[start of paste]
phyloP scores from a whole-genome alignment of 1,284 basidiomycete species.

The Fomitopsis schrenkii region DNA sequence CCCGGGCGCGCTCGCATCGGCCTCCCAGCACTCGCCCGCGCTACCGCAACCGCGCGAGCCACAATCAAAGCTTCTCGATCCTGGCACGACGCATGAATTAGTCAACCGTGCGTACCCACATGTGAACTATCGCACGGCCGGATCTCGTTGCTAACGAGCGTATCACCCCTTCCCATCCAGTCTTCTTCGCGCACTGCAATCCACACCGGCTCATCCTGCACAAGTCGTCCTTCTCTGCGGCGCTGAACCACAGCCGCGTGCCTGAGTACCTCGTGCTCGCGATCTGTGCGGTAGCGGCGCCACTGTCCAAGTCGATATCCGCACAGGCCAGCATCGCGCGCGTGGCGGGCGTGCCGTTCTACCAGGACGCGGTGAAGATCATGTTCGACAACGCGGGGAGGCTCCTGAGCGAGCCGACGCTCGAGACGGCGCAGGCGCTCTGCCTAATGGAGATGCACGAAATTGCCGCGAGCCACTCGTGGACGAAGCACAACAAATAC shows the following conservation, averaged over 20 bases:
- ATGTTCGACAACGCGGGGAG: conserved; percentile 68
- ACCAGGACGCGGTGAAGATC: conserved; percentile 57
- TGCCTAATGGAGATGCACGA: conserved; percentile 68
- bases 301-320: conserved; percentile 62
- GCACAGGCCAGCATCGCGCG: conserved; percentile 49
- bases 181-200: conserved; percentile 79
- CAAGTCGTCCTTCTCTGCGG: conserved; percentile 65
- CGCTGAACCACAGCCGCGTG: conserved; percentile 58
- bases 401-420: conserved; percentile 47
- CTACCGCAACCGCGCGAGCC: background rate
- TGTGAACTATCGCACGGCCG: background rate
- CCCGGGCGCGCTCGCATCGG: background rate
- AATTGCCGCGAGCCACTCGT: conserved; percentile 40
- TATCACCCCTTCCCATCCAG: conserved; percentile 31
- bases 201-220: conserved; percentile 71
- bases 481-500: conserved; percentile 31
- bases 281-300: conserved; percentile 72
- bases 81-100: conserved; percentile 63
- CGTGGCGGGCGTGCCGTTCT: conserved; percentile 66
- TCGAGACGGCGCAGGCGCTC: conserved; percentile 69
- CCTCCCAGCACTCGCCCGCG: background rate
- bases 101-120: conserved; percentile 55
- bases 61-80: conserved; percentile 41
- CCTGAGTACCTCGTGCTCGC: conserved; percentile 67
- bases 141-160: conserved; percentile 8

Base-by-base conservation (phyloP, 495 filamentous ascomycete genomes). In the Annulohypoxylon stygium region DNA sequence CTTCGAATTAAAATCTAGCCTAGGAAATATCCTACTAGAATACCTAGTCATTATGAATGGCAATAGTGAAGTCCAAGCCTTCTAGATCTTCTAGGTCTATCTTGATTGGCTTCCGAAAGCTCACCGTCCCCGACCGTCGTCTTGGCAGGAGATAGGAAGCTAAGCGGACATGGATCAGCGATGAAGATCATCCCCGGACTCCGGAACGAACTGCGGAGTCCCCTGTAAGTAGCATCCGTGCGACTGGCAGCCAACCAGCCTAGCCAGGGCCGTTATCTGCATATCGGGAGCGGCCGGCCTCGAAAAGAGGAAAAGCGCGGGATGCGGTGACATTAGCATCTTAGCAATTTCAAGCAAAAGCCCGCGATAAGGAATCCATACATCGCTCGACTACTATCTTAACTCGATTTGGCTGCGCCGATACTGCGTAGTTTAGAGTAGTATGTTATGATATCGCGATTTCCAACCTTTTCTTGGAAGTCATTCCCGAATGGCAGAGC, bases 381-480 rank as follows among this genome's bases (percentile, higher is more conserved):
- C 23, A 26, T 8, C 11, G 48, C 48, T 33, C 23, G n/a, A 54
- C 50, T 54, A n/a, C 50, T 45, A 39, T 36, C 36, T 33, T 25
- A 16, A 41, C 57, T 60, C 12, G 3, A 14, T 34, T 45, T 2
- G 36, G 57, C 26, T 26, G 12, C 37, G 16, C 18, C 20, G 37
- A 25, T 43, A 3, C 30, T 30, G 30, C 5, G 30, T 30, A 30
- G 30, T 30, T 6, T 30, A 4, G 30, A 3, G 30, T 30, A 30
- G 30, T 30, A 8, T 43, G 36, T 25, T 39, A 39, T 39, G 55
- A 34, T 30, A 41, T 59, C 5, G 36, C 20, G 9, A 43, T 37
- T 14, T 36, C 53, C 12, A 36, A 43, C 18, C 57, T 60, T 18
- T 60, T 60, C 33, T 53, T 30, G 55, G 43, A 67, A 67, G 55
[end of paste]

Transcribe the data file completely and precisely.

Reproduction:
phyloP scores from a whole-genome alignment of 1,284 basidiomycete species.

The Fomitopsis schrenkii region DNA sequence CCCGGGCGCGCTCGCATCGGCCTCCCAGCACTCGCCCGCGCTACCGCAACCGCGCGAGCCACAATCAAAGCTTCTCGATCCTGGCACGACGCATGAATTAGTCAACCGTGCGTACCCACATGTGAACTATCGCACGGCCGGATCTCGTTGCTAACGAGCGTATCACCCCTTCCCATCCAGTCTTCTTCGCGCACTGCAATCCACACCGGCTCATCCTGCACAAGTCGTCCTTCTCTGCGGCGCTGAACCACAGCCGCGTGCCTGAGTACCTCGTGCTCGCGATCTGTGCGGTAGCGGCGCCACTGTCCAAGTCGATATCCGCACAGGCCAGCATCGCGCGCGTGGCGGGCGTGCCGTTCTACCAGGACGCGGTGAAGATCATGTTCGACAACGCGGGGAGGCTCCTGAGCGAGCCGACGCTCGAGACGGCGCAGGCGCTCTGCCTAATGGAGATGCACGAAATTGCCGCGAGCCACTCGTGGACGAAGCACAACAAATAC shows the following conservation, averaged over 20 bases:
- ATGTTCGACAACGCGGGGAG: conserved; percentile 68
- ACCAGGACGCGGTGAAGATC: conserved; percentile 57
- TGCCTAATGGAGATGCACGA: conserved; percentile 68
- bases 301-320: conserved; percentile 62
- GCACAGGCCAGCATCGCGCG: conserved; percentile 49
- bases 181-200: conserved; percentile 79
- CAAGTCGTCCTTCTCTGCGG: conserved; percentile 65
- CGCTGAACCACAGCCGCGTG: conserved; percentile 58
- bases 401-420: conserved; percentile 47
- CTACCGCAACCGCGCGAGCC: background rate
- TGTGAACTATCGCACGGCCG: background rate
- CCCGGGCGCGCTCGCATCGG: background rate
- AATTGCCGCGAGCCACTCGT: conserved; percentile 40
- TATCACCCCTTCCCATCCAG: conserved; percentile 31
- bases 201-220: conserved; percentile 71
- bases 481-500: conserved; percentile 31
- bases 281-300: conserved; percentile 72
- bases 81-100: conserved; percentile 63
- CGTGGCGGGCGTGCCGTTCT: conserved; percentile 66
- TCGAGACGGCGCAGGCGCTC: conserved; percentile 69
- CCTCCCAGCACTCGCCCGCG: background rate
- bases 101-120: conserved; percentile 55
- bases 61-80: conserved; percentile 41
- CCTGAGTACCTCGTGCTCGC: conserved; percentile 67
- bases 141-160: conserved; percentile 8

Base-by-base conservation (phyloP, 495 filamentous ascomycete genomes). In the Annulohypoxylon stygium region DNA sequence CTTCGAATTAAAATCTAGCCTAGGAAATATCCTACTAGAATACCTAGTCATTATGAATGGCAATAGTGAAGTCCAAGCCTTCTAGATCTTCTAGGTCTATCTTGATTGGCTTCCGAAAGCTCACCGTCCCCGACCGTCGTCTTGGCAGGAGATAGGAAGCTAAGCGGACATGGATCAGCGATGAAGATCATCCCCGGACTCCGGAACGAACTGCGGAGTCCCCTGTAAGTAGCATCCGTGCGACTGGCAGCCAACCAGCCTAGCCAGGGCCGTTATCTGCATATCGGGAGCGGCCGGCCTCGAAAAGAGGAAAAGCGCGGGATGCGGTGACATTAGCATCTTAGCAATTTCAAGCAAAAGCCCGCGATAAGGAATCCATACATCGCTCGACTACTATCTTAACTCGATTTGGCTGCGCCGATACTGCGTAGTTTAGAGTAGTATGTTATGATATCGCGATTTCCAACCTTTTCTTGGAAGTCATTCCCGAATGGCAGAGC, bases 381-480 rank as follows among this genome's bases (percentile, higher is more conserved):
- C 23, A 26, T 8, C 11, G 48, C 48, T 33, C 23, G n/a, A 54
- C 50, T 54, A n/a, C 50, T 45, A 39, T 36, C 36, T 33, T 25
- A 16, A 41, C 57, T 60, C 12, G 3, A 14, T 34, T 45, T 2
- G 36, G 57, C 26, T 26, G 12, C 37, G 16, C 18, C 20, G 37
- A 25, T 43, A 3, C 30, T 30, G 30, C 5, G 30, T 30, A 30
- G 30, T 30, T 6, T 30, A 4, G 30, A 3, G 30, T 30, A 30
- G 30, T 30, A 8, T 43, G 36, T 25, T 39, A 39, T 39, G 55
- A 34, T 30, A 41, T 59, C 5, G 36, C 20, G 9, A 43, T 37
- T 14, T 36, C 53, C 12, A 36, A 43, C 18, C 57, T 60, T 18
- T 60, T 60, C 33, T 53, T 30, G 55, G 43, A 67, A 67, G 55